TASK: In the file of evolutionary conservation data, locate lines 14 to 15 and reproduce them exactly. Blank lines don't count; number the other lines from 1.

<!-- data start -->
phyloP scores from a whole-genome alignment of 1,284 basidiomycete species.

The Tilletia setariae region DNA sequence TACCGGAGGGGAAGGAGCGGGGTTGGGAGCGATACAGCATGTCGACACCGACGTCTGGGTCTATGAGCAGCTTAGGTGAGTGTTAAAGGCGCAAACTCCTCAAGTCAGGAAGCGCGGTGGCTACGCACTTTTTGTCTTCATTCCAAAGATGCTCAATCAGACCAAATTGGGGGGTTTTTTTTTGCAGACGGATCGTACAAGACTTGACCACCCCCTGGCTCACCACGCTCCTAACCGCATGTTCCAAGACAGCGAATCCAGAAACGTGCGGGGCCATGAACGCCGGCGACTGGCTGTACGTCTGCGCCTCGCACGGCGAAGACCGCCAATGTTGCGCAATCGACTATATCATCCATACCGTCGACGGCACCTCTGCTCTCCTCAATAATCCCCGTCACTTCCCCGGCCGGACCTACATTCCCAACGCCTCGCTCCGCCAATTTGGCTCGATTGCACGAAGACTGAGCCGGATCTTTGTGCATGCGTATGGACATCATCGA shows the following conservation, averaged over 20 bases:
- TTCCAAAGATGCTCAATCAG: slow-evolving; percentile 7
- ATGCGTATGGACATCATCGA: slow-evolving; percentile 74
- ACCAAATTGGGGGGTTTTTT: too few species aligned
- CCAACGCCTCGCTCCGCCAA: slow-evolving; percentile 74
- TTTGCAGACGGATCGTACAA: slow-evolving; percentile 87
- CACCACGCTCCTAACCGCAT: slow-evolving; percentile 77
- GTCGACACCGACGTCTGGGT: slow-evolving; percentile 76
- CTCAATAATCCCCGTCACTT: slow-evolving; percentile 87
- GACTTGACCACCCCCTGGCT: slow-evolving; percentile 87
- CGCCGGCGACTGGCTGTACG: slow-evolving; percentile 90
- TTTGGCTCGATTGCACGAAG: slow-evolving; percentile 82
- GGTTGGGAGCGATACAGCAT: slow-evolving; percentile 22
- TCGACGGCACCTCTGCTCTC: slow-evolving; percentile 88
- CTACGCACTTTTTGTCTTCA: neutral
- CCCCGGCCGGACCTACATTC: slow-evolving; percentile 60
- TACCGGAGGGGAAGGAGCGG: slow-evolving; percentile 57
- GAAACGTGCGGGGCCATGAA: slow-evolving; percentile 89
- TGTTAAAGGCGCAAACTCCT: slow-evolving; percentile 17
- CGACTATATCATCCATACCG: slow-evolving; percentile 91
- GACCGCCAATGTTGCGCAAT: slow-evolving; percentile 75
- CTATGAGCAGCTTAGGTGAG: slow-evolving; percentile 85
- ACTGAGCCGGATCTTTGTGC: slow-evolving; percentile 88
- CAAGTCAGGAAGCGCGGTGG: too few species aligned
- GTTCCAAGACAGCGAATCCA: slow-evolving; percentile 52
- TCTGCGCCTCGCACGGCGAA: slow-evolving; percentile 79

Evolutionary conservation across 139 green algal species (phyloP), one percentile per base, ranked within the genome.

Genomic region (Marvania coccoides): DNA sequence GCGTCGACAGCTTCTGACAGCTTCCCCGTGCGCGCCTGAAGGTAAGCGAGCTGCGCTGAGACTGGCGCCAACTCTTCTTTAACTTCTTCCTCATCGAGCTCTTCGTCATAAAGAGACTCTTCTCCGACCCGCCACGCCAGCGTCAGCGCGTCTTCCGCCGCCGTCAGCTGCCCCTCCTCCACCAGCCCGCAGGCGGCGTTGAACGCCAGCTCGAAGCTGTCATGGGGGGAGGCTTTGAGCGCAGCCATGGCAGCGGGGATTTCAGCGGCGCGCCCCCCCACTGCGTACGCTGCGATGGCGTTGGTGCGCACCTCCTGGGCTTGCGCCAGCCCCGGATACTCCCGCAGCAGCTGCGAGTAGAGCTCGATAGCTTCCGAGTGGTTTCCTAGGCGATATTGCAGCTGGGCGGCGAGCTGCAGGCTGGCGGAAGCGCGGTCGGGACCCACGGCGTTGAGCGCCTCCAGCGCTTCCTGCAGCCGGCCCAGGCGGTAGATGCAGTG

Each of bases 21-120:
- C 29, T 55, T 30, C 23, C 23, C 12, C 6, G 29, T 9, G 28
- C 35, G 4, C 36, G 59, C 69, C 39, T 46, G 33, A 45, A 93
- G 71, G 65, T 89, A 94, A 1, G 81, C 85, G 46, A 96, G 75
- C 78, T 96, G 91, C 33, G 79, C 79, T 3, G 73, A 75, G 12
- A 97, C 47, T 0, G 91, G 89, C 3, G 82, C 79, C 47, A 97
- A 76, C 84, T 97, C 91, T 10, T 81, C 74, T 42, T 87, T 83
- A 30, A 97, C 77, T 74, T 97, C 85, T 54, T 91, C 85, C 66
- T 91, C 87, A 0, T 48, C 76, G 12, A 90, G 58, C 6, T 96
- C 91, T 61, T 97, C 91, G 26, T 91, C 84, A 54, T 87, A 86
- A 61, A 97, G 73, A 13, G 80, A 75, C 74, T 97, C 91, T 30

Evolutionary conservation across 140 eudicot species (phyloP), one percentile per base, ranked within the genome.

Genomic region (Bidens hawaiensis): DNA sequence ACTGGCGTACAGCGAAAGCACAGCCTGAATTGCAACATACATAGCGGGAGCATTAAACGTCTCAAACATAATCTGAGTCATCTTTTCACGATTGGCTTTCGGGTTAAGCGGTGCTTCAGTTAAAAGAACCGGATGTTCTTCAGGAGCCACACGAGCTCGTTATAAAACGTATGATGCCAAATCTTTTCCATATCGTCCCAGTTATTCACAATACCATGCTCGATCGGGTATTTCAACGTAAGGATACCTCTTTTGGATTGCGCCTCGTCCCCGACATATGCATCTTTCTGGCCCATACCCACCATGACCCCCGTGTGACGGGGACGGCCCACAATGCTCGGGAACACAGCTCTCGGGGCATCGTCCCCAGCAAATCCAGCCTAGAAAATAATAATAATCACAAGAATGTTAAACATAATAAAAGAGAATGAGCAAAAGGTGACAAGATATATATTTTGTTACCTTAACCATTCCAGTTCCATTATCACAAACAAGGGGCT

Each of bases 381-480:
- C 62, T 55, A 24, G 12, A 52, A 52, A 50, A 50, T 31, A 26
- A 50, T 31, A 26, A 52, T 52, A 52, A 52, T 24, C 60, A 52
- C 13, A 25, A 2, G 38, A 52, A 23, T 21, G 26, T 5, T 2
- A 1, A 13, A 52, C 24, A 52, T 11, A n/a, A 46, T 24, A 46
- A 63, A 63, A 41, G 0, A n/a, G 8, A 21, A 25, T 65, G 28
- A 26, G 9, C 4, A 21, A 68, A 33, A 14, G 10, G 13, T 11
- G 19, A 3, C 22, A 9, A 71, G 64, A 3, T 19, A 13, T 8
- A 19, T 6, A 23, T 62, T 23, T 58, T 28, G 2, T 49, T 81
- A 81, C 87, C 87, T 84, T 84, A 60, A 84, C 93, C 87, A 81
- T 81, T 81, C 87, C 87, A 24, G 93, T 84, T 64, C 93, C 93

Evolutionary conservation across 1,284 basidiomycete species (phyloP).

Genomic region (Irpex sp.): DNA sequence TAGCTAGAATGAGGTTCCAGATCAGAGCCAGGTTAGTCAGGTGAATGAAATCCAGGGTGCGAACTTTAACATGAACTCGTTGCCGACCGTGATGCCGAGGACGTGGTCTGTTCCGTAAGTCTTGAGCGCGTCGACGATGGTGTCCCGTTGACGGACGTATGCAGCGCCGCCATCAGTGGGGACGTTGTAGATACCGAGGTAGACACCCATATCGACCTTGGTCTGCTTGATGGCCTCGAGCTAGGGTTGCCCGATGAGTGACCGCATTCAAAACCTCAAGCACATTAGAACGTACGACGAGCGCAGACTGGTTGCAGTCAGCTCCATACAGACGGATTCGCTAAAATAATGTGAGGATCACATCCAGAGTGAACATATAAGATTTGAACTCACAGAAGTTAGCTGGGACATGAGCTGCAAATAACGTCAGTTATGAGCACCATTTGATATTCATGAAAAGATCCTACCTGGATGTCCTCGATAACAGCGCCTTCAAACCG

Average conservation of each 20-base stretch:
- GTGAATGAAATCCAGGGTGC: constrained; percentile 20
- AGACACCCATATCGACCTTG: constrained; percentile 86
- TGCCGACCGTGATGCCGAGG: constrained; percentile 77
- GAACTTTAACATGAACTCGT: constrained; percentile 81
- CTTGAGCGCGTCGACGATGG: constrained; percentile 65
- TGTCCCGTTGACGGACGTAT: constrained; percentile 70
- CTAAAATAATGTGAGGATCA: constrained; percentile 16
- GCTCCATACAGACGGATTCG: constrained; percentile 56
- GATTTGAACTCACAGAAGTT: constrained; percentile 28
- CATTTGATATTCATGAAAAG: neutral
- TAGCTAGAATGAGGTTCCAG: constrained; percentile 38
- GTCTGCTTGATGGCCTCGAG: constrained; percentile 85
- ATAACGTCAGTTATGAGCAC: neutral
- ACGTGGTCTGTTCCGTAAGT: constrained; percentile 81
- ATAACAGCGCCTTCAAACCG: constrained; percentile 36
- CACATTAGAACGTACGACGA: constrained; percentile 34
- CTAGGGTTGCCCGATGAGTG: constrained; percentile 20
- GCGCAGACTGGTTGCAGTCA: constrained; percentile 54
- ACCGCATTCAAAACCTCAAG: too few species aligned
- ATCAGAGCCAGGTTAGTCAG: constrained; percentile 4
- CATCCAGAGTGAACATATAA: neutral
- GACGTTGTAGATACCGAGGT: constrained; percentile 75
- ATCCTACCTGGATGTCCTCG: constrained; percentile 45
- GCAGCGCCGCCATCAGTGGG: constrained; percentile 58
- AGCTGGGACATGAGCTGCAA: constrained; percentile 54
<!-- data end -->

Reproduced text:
- GGTTGGGAGCGATACAGCAT: slow-evolving; percentile 22
- TCGACGGCACCTCTGCTCTC: slow-evolving; percentile 88